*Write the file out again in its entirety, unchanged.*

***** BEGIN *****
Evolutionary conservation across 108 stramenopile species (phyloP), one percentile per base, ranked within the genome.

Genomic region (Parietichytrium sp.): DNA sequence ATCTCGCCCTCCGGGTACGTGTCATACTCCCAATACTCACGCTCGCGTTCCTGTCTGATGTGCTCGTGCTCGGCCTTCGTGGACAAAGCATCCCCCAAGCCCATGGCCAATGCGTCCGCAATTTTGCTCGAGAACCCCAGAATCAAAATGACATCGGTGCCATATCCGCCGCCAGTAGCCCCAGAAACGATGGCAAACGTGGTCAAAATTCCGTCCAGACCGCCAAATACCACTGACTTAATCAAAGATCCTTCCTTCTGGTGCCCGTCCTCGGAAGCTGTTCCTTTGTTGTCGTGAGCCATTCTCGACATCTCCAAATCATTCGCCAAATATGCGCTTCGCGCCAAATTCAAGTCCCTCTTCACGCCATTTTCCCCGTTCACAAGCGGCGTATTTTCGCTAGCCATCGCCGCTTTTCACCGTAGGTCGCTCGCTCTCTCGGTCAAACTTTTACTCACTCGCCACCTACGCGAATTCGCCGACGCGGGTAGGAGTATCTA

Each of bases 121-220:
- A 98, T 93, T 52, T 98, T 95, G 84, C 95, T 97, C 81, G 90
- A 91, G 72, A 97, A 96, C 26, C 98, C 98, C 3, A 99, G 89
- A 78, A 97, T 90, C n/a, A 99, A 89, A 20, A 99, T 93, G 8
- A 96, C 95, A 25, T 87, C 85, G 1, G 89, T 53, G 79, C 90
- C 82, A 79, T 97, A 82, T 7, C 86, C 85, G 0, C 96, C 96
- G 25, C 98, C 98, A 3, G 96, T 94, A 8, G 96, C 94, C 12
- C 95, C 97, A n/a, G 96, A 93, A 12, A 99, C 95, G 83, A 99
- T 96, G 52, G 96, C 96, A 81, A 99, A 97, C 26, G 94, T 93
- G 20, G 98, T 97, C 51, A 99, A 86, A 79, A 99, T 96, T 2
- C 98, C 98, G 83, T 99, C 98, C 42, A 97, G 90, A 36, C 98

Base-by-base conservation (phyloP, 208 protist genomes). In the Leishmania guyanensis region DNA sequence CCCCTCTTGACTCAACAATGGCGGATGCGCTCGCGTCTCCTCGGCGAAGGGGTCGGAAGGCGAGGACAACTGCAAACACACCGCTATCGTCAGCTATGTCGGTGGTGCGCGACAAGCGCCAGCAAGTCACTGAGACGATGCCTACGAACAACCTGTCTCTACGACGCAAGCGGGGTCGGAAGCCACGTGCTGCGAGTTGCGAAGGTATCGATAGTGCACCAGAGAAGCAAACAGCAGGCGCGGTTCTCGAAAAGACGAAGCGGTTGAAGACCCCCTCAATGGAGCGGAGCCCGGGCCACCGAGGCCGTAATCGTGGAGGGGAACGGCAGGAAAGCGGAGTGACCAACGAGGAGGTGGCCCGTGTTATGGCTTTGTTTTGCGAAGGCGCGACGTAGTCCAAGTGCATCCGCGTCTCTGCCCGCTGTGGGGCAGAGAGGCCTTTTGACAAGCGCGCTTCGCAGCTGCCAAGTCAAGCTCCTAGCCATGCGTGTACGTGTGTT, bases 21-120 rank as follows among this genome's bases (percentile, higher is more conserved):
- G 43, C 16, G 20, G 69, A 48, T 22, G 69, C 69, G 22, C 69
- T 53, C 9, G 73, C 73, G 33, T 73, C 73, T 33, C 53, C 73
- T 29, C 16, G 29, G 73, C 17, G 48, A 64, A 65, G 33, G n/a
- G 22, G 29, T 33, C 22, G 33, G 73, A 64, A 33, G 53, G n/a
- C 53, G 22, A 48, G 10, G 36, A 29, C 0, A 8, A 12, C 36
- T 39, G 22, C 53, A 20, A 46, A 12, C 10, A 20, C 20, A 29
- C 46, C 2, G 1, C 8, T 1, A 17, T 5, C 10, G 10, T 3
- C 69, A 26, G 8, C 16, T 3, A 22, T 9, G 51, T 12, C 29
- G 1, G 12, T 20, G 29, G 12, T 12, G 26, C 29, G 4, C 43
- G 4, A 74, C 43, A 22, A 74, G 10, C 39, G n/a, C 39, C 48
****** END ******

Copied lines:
Evolutionary conservation across 108 stramenopile species (phyloP), one percentile per base, ranked within the genome.

Genomic region (Parietichytrium sp.): DNA sequence ATCTCGCCCTCCGGGTACGTGTCATACTCCCAATACTCACGCTCGCGTTCCTGTCTGATGTGCTCGTGCTCGGCCTTCGTGGACAAAGCATCCCCCAAGCCCATGGCCAATGCGTCCGCAATTTTGCTCGAGAACCCCAGAATCAAAATGACATCGGTGCCATATCCGCCGCCAGTAGCCCCAGAAACGATGGCAAACGTGGTCAAAATTCCGTCCAGACCGCCAAATACCACTGACTTAATCAAAGATCCTTCCTTCTGGTGCCCGTCCTCGGAAGCTGTTCCTTTGTTGTCGTGAGCCATTCTCGACATCTCCAAATCATTCGCCAAATATGCGCTTCGCGCCAAATTCAAGTCCCTCTTCACGCCATTTTCCCCGTTCACAAGCGGCGTATTTTCGCTAGCCATCGCCGCTTTTCACCGTAGGTCGCTCGCTCTCTCGGTCAAACTTTTACTCACTCGCCACCTACGCGAATTCGCCGACGCGGGTAGGAGTATCTA

Each of bases 121-220:
- A 98, T 93, T 52, T 98, T 95, G 84, C 95, T 97, C 81, G 90
- A 91, G 72, A 97, A 96, C 26, C 98, C 98, C 3, A 99, G 89
- A 78, A 97, T 90, C n/a, A 99, A 89, A 20, A 99, T 93, G 8
- A 96, C 95, A 25, T 87, C 85, G 1, G 89, T 53, G 79, C 90
- C 82, A 79, T 97, A 82, T 7, C 86, C 85, G 0, C 96, C 96
- G 25, C 98, C 98, A 3, G 96, T 94, A 8, G 96, C 94, C 12
- C 95, C 97, A n/a, G 96, A 93, A 12, A 99, C 95, G 83, A 99
- T 96, G 52, G 96, C 96, A 81, A 99, A 97, C 26, G 94, T 93
- G 20, G 98, T 97, C 51, A 99, A 86, A 79, A 99, T 96, T 2
- C 98, C 98, G 83, T 99, C 98, C 42, A 97, G 90, A 36, C 98

Base-by-base conservation (phyloP, 208 protist genomes). In the Leishmania guyanensis region DNA sequence CCCCTCTTGACTCAACAATGGCGGATGCGCTCGCGTCTCCTCGGCGAAGGGGTCGGAAGGCGAGGACAACTGCAAACACACCGCTATCGTCAGCTATGTCGGTGGTGCGCGACAAGCGCCAGCAAGTCACTGAGACGATGCCTACGAACAACCTGTCTCTACGACGCAAGCGGGGTCGGAAGCCACGTGCTGCGAGTTGCGAAGGTATCGATAGTGCACCAGAGAAGCAAACAGCAGGCGCGGTTCTCGAAAAGACGAAGCGGTTGAAGACCCCCTCAATGGAGCGGAGCCCGGGCCACCGAGGCCGTAATCGTGGAGGGGAACGGCAGGAAAGCGGAGTGACCAACGAGGAGGTGGCCCGTGTTATGGCTTTGTTTTGCGAAGGCGCGACGTAGTCCAAGTGCATCCGCGTCTCTGCCCGCTGTGGGGCAGAGAGGCCTTTTGACAAGCGCGCTTCGCAGCTGCCAAGTCAAGCTCCTAGCCATGCGTGTACGTGTGTT, bases 21-120 rank as follows among this genome's bases (percentile, higher is more conserved):
- G 43, C 16, G 20, G 69, A 48, T 22, G 69, C 69, G 22, C 69
- T 53, C 9, G 73, C 73, G 33, T 73, C 73, T 33, C 53, C 73
- T 29, C 16, G 29, G 73, C 17, G 48, A 64, A 65, G 33, G n/a
- G 22, G 29, T 33, C 22, G 33, G 73, A 64, A 33, G 53, G n/a
- C 53, G 22, A 48, G 10, G 36, A 29, C 0, A 8, A 12, C 36
- T 39, G 22, C 53, A 20, A 46, A 12, C 10, A 20, C 20, A 29
- C 46, C 2, G 1, C 8, T 1, A 17, T 5, C 10, G 10, T 3
- C 69, A 26, G 8, C 16, T 3, A 22, T 9, G 51, T 12, C 29
- G 1, G 12, T 20, G 29, G 12, T 12, G 26, C 29, G 4, C 43
- G 4, A 74, C 43, A 22, A 74, G 10, C 39, G n/a, C 39, C 48